Randy Pour

Randy Pour

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My name is Randy, I’m 65, and 3 years ago I walked like the Hunchback of Notre Dame, a limping shuffle, frozen shoulders, and no arm swing.  If I was anxious or angry, my minor hand tremor turned into an arm swing 2 feet in amplitude, like a puppy dog’s tail.  I worked in grocery deli and customers started asking what was wrong, I looked ill.  My usually happy smile had turned into a frozen blank look.  My slowness on the job had people asking what was taking so long and I didn’t know.  Of course, it was Parkinson’s disease. 

My slowness on the job had people asking what was taking so long, and I didn’t know. Of course, it was Parkinson’s disease.

Then I moved from St. Louis to Rockaway Beach, Oregon and met Parkinson’s Resources of Oregon.  I had been taking Tai Chi before, I continued here with Oregon’s own “Tai Chi Moving for Better Balance”.  Plus I could walk on the beach and in the hills.  What really got me actively fighting PD was the library at PRO.  I think I’ve read 30 books, each with their own preferences and opinions.  So when enough books repeat the same idea, and I also like it, I ask my provider about trying it.  She is open to letting me try new things.  I presume it helps when I can supply medical references from the library. 

So, about St. Helens.  I got the idea in Portland at the WPC2016.  Brian Grant had a video of his PD group climb and I thought, why not me?  I worked harder at Tai Chi, I didn’t want to fall.  I also took longer walks on the logging roads with a loaded backpack.  Finally I ended up doing Tai Chi and aerobics with the backpack. 

Then I asked Lindsay and Dan, (my daughter and son in law) for help.  They had climbed on Mt Hood and done the Timberline Trail.  They pick a series of training mountains for me of increasing height and duration.  That allowed me to work out the timing of meds, what foods, and how much water to carry.  Clothing too!  We climbed: Neahkahnie, Kings and Larch at Multnomah Falls.  We had plans for Defiance, but the fires closed it.  So I went up and down on Kings Mtn until I had completed 90% of St Helens and had been climbing for 11 hours.      I’m ready now!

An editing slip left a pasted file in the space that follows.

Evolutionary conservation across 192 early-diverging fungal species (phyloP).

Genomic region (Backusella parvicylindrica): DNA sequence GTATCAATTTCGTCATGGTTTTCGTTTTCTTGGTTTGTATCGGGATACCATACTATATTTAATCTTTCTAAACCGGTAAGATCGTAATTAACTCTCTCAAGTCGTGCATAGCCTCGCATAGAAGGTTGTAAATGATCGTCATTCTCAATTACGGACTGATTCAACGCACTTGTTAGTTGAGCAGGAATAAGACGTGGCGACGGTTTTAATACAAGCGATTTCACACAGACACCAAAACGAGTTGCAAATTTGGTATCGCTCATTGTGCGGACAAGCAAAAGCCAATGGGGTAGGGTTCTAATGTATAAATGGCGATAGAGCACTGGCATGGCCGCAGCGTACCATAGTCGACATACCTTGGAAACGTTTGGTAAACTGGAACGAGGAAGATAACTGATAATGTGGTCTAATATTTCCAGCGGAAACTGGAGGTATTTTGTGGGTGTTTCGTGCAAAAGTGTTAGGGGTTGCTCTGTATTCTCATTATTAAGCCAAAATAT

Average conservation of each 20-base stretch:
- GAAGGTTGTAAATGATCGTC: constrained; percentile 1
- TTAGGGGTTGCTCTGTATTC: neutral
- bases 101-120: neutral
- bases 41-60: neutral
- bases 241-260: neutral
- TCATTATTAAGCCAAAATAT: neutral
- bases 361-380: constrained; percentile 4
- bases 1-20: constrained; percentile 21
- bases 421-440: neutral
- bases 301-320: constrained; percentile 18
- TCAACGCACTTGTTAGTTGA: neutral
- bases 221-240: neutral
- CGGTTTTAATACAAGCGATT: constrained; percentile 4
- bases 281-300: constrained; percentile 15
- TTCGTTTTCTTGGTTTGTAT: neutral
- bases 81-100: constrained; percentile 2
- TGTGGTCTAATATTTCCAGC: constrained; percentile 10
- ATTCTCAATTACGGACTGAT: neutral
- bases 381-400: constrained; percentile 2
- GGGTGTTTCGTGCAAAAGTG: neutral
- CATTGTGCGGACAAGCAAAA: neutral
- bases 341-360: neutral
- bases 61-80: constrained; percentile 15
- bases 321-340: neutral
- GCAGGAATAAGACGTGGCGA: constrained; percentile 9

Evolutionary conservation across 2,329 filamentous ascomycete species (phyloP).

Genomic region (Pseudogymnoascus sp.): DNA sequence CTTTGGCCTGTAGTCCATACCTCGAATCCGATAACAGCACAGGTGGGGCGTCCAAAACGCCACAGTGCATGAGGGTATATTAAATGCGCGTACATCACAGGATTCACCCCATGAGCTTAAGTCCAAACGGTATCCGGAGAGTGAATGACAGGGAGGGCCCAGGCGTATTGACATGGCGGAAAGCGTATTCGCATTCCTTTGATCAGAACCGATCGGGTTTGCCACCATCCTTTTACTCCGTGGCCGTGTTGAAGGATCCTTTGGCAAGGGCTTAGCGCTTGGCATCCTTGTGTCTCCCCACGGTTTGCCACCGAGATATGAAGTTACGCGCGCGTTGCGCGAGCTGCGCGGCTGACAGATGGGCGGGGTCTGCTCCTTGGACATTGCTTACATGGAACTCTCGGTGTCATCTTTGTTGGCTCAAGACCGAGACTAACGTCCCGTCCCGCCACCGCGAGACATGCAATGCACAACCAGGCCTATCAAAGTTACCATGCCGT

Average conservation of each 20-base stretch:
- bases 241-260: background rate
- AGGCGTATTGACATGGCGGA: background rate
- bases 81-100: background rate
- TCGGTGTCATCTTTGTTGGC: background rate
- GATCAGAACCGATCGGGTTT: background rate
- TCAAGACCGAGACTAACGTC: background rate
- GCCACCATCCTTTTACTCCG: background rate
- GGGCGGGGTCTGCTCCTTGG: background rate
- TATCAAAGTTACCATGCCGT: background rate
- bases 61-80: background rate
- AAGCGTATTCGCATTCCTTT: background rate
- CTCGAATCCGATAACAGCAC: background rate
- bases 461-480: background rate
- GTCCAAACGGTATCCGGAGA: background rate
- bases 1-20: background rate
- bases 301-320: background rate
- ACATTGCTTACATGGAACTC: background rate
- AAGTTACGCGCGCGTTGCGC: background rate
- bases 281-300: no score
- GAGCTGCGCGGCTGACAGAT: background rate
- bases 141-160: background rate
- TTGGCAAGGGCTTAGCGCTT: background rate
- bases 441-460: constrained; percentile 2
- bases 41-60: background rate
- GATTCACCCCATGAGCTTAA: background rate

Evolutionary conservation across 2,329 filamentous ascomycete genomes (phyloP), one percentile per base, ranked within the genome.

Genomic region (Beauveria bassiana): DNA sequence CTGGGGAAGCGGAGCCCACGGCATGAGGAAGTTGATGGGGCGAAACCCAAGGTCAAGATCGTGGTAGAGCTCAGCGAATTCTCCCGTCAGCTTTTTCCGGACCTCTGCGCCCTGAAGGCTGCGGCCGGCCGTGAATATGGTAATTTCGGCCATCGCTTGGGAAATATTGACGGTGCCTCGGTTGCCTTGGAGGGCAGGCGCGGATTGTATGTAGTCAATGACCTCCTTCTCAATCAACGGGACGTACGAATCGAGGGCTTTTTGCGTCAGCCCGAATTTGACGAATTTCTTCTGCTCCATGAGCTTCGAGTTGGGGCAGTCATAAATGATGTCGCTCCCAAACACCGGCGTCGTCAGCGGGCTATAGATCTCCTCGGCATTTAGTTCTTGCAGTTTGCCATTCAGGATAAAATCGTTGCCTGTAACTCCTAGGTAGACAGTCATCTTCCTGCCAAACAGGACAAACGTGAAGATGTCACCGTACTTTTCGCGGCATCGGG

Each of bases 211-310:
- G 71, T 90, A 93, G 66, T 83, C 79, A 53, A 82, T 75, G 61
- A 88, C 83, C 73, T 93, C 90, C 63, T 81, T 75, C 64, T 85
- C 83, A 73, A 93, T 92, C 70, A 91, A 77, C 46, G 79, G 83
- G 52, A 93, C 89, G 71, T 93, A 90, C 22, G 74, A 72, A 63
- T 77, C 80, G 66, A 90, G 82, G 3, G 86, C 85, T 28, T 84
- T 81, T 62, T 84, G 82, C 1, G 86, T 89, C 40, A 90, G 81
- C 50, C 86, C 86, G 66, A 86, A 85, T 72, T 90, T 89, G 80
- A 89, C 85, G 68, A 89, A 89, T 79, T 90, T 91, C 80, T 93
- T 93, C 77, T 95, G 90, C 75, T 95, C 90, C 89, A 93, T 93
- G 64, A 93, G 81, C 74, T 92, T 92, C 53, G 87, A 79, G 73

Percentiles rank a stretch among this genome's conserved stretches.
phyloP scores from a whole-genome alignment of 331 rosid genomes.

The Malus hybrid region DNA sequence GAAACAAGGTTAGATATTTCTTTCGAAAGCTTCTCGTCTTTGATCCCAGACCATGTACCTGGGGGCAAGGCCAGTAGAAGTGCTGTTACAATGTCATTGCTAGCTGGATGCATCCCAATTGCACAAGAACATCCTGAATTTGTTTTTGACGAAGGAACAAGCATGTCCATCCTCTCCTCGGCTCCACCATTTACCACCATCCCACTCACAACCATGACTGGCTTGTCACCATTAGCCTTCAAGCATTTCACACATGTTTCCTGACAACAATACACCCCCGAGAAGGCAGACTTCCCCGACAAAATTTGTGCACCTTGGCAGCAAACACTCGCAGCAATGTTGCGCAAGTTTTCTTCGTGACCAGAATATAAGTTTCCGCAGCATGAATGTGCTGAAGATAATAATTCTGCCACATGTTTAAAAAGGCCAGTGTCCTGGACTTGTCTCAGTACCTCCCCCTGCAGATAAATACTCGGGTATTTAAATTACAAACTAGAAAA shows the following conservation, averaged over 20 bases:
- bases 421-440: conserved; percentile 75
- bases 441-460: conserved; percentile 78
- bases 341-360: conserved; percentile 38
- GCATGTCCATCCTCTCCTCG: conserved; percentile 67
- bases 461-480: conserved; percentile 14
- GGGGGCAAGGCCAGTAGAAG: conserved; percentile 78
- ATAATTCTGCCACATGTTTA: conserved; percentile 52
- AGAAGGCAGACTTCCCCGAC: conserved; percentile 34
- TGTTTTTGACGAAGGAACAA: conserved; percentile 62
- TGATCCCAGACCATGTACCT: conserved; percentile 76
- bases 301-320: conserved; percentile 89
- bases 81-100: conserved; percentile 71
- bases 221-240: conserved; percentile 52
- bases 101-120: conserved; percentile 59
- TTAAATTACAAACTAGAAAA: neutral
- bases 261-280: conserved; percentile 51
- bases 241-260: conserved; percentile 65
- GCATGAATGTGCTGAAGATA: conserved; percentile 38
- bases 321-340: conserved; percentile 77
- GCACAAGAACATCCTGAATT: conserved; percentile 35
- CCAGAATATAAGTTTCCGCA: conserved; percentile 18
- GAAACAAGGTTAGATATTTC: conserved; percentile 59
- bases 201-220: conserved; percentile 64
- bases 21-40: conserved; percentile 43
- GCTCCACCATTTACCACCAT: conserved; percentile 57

PD Equals Slowness

PD equals slowness.  We had planned for 12-13 hours, but I took 16.  7am to 11pm, it was quite dark for the last 4 hours.  Besides Lindsay and Dan, two of their friends also helped me tremendously, Amanda and John.  These four were skilled and I was lucky – no injuries.  Well, I did have a sore backside from “sitting down” quite abruptly maybe 6 times.  It’s funny, but the final ascent took an hour and a half to climb, but only 7 minutes to descend. It was deep sand and gravel so each step up slid backward.  But down was like ice skating, each step slid forward. 

This dream was made possible by Chris, my wife.  Besides encouraging me, she had the very real job of parenting our fifth grader over the summer while I was training. 

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